Having been regarded as almost certain winners for most of the past two years, Britain’s Conservatives are understandably unhappy at the prospect of missing out. With the polls still showing a hung parliament as (narrowly) the most likely outcome, attention has turned to how the party leaders would respond.
On Monday The Independent reported that “David Cameron is set to claim victory if Labour comes third in Thursday’s election even if he fails to win an overall majority”; yesterday’s Guardian accused Cameron of being “prepared to ignore the rules … designed to allow for a week of discussions between the party leaders on forming a coalition”.
This produced some synthetic outrage from the Labour side, with claims the Tories were defying constitutional precedent and threatening to drag the Queen into party politics. (And also some sensible commentary: see for example The Guardian‘s Ruth Fox.)
This is relatively new territory in Britain, which has not had a hung parliament since 1974. But it seems more like déjà vu in Australia, because it raises the same issues that were extensively canvassed in Tasmania after the March 20 election, when Labor won fewer votes than the Liberals but the same number of seats, and ultimately formed a new government with the support of the Greens.
The constitutional position can be quickly summarised. A prime minister remains in office until something happens to force them out: death, resignation or dismissal. A prime minister who loses an election — that is, the opposition party or coalition wins a clear majority — will always resign. If the election result is in any way unclear, the prime minister is entitled to remain in office and test the new House of Commons; if they then lose a vote of confidence, they must resign (a prime minister who refused to do so would be dismissed).
If the Tories win the largest number of votes and/or seats, but fall short of a majority, Cameron is perfectly entitled to declare himself the winner (as Scottish Nationalist Alex Salmond did in a similar situation in Scotland in in 2007). But that has zero effect on the constitutional process. The incumbent is fully entitled to exhaust the possibilities of negotiation for a coalition or support for a minority government.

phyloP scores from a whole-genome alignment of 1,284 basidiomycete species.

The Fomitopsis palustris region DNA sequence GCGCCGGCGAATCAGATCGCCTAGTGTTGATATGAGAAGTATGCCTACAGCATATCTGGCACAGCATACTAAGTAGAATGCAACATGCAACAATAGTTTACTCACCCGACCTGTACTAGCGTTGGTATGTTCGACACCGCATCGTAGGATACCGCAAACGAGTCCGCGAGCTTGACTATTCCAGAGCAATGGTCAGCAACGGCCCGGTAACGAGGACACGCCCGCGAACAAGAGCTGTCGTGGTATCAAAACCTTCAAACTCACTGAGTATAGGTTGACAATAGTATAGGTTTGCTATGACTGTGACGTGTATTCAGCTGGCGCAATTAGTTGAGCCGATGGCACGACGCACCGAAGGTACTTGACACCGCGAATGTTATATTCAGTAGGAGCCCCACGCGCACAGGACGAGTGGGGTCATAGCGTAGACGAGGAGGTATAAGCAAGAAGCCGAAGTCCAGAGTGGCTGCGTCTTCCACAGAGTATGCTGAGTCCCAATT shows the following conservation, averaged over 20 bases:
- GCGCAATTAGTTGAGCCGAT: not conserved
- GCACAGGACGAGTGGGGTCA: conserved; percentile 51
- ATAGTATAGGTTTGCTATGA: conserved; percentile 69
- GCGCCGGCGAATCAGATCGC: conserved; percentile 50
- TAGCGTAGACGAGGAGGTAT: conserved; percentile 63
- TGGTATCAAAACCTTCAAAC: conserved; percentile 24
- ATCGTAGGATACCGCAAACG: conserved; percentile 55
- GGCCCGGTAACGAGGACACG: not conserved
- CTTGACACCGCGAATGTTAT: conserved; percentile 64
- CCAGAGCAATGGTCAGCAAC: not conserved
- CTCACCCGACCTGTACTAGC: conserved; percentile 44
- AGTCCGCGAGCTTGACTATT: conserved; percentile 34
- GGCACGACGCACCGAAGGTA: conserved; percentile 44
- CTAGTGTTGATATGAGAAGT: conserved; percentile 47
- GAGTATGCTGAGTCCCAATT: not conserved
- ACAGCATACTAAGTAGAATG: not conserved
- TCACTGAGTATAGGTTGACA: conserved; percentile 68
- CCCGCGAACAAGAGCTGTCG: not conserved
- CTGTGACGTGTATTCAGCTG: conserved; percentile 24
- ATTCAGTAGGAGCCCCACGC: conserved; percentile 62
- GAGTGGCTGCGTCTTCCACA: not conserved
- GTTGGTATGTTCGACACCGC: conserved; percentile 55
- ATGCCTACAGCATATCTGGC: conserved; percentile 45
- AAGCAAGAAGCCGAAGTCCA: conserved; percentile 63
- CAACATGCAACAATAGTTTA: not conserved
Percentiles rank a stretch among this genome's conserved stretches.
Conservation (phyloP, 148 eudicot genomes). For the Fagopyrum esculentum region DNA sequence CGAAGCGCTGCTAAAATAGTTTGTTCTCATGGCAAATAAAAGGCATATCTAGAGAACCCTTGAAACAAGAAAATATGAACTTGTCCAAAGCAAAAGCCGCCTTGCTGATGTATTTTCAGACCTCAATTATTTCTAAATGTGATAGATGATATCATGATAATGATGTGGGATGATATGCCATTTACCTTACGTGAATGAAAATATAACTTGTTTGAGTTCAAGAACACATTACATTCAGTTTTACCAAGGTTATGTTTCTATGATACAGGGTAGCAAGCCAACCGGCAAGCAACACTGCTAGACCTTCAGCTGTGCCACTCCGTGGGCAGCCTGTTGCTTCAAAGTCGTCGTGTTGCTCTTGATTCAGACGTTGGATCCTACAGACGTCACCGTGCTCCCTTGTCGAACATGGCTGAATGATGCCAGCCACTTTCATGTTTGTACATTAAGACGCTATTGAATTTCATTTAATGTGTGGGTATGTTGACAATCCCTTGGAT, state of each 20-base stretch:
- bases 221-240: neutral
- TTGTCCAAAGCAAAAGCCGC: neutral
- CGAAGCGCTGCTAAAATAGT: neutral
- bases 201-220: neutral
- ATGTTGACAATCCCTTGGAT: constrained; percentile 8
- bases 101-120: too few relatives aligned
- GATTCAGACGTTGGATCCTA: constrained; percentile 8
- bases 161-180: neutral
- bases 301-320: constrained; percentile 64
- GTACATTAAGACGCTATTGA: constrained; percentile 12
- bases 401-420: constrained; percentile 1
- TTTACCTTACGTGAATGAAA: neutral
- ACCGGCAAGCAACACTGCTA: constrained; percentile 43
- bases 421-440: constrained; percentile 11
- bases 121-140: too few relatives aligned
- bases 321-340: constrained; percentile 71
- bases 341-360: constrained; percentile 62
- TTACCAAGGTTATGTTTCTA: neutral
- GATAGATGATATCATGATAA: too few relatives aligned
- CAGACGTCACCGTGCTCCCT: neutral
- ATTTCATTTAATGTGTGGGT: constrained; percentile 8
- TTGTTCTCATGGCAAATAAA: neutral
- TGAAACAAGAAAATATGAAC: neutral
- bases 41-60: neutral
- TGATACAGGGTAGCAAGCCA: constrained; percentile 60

Gordon Brown, of course, has not made David Bartlett’s mistake of promising to let his opponent have first go at forming government. But even if Brown gives up the attempt and advises the Queen to send for Cameron, Cameron still has to answer the same question that Will Hodgman stumbled on in Tasmania: can you command a parliamentary majority?
This is where the Queen has an element of discretion. If Cameron says something along the lines of “I’m not sure, but I’m willing to give it a try”, she may let him. Or she may go back to Brown and ask him to meet parliament as prime minister and see what happens (although of course she can’t force him to if he refuses). We can be reasonably confident that, with nearly 60 years experience in the job, the Queen will give this careful consideration and not be swayed by any cheap publicity stunts.
In 1974, outgoing prime minister Ted Heath stayed in office for four days after the election, trying to work out a deal with the Liberal Party. When that failed, he resigned, and Labour’s Harold Wilson took office despite lacking a majority. Once in office he knew that if he were defeated in parliament he would have the option of holding a fresh election — which duly happened seven months later.
Without a written constitution, these sort of procedures in Britain always have some vague edges, but that’s not necessarily a bad thing.
Generally, the conventions are robust enough to deal with any likely situation. Politicians will jockey for advantage and throw in some red herrings, but they will not change the underlying reality: if some combination of parties are willing to co-operate and have a majority between them, they will ultimately get to form a government.